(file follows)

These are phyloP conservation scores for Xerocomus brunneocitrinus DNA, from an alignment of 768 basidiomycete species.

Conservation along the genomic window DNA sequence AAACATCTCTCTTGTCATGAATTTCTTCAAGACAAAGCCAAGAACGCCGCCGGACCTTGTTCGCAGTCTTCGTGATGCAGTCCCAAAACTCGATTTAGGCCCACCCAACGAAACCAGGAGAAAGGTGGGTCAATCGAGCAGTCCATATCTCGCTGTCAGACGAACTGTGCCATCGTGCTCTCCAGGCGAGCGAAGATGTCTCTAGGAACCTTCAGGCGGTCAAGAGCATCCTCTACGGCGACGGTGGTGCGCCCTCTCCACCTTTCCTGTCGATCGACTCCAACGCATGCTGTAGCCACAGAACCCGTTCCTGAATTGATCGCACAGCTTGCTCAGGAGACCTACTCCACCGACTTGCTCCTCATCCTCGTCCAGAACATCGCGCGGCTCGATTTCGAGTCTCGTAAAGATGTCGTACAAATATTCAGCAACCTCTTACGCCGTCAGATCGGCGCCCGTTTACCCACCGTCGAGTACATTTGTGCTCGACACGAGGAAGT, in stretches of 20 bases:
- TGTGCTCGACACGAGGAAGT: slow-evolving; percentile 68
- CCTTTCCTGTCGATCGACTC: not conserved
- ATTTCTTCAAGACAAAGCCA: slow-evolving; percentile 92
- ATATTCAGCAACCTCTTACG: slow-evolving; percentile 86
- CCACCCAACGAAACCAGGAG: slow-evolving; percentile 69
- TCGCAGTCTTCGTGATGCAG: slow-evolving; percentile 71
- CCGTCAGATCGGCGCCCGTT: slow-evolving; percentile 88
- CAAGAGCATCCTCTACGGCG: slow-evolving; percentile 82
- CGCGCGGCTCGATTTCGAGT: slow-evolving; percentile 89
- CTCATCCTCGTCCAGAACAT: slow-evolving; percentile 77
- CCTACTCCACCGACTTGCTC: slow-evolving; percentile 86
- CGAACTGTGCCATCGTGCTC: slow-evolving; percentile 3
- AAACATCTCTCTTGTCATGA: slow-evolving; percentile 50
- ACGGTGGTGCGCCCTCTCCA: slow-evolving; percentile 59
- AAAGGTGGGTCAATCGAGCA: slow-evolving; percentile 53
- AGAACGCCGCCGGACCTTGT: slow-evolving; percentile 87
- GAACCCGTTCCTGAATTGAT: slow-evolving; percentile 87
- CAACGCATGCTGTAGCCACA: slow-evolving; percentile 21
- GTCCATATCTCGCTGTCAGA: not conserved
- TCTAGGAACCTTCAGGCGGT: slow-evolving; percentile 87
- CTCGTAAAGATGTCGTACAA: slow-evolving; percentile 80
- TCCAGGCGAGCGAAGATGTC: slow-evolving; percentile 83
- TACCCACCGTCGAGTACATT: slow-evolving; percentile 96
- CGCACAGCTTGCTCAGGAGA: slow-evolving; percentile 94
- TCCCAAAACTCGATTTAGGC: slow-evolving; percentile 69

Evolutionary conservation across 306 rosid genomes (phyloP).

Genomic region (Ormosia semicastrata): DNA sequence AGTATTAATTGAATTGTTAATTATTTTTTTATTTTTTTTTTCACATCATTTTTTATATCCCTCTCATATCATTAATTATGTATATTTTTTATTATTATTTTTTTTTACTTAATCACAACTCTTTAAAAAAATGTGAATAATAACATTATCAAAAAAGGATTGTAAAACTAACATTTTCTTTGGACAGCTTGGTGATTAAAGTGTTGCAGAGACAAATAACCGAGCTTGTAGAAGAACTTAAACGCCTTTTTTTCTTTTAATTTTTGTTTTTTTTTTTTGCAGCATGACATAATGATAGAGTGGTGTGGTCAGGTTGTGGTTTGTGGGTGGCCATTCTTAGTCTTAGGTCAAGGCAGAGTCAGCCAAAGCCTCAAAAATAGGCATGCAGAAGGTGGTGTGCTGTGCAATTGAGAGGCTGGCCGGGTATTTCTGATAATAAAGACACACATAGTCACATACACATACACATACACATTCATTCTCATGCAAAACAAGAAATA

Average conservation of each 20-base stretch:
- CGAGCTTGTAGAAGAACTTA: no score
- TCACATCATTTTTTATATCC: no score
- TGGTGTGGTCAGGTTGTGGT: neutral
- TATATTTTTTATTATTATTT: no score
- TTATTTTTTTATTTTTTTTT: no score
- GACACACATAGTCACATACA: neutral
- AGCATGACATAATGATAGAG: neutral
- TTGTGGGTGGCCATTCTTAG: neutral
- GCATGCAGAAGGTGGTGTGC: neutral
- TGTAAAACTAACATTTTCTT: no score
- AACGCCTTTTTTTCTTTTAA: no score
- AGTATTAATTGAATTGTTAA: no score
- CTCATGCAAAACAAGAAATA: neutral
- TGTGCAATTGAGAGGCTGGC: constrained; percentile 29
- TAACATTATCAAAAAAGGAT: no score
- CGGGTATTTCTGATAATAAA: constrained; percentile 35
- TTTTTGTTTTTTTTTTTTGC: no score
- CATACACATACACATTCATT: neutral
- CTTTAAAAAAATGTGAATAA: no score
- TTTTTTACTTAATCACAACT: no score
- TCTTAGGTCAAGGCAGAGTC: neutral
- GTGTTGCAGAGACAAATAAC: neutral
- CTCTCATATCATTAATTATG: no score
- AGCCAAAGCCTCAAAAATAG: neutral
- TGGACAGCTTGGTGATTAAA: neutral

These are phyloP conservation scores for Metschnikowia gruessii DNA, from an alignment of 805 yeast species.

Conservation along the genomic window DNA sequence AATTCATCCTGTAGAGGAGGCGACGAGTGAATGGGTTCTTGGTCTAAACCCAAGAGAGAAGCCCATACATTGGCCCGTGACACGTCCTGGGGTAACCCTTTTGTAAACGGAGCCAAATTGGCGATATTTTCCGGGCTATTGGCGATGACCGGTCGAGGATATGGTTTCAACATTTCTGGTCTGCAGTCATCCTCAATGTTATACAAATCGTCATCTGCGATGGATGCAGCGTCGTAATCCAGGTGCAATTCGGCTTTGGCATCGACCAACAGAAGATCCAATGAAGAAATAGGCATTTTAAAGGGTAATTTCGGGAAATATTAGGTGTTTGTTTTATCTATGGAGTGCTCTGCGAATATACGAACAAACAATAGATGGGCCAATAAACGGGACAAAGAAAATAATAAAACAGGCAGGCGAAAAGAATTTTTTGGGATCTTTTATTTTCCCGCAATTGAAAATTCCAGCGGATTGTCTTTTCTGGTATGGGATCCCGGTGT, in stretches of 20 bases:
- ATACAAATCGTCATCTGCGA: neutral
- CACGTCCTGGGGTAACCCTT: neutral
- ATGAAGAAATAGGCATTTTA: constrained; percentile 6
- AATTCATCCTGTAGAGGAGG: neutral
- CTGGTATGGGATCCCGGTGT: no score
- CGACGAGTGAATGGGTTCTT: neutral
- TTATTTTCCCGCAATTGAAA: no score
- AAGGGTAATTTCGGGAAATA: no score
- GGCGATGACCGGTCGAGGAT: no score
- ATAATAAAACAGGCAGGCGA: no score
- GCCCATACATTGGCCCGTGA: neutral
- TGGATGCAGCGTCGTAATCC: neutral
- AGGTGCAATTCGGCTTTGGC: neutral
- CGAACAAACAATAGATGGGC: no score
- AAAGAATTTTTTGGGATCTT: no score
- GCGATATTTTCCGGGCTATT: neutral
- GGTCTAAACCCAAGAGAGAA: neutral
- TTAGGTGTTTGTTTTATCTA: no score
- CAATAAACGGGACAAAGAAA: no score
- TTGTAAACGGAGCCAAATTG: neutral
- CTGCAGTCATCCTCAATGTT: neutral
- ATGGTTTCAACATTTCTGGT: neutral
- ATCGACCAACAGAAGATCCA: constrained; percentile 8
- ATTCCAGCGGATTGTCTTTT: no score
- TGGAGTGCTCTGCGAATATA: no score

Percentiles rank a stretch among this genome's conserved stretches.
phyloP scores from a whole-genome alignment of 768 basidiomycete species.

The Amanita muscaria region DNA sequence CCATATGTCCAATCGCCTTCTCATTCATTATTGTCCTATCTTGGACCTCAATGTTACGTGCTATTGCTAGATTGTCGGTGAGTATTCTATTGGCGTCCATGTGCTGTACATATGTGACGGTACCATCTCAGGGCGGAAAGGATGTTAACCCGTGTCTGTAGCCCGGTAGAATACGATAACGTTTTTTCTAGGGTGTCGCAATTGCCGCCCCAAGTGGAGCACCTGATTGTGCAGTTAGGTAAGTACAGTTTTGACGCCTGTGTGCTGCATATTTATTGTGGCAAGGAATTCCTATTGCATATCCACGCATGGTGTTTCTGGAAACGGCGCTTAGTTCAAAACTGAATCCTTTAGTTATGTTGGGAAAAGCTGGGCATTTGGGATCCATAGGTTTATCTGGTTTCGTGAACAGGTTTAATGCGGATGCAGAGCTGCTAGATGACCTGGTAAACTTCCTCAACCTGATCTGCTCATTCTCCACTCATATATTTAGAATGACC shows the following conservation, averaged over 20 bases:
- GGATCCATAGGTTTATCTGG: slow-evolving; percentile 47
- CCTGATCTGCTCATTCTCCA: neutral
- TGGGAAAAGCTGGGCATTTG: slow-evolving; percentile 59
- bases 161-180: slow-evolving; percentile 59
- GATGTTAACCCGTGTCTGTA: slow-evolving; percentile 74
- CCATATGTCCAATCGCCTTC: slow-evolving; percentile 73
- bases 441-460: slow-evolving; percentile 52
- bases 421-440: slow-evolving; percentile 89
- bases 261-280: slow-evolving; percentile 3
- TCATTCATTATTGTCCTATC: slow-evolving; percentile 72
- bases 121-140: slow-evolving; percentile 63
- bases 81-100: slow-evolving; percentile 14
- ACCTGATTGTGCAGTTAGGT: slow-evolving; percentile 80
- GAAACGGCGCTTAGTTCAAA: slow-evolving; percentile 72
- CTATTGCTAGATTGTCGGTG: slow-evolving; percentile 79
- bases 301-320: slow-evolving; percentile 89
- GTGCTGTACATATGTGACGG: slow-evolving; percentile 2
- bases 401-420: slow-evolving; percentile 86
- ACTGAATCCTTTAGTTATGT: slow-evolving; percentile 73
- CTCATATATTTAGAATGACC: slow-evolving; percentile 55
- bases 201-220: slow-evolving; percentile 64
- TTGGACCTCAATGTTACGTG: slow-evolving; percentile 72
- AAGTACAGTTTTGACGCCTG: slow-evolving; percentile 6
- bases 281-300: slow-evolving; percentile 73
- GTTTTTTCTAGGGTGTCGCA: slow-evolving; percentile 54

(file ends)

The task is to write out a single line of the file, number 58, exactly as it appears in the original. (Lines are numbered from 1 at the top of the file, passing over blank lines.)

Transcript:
- ATACAAATCGTCATCTGCGA: neutral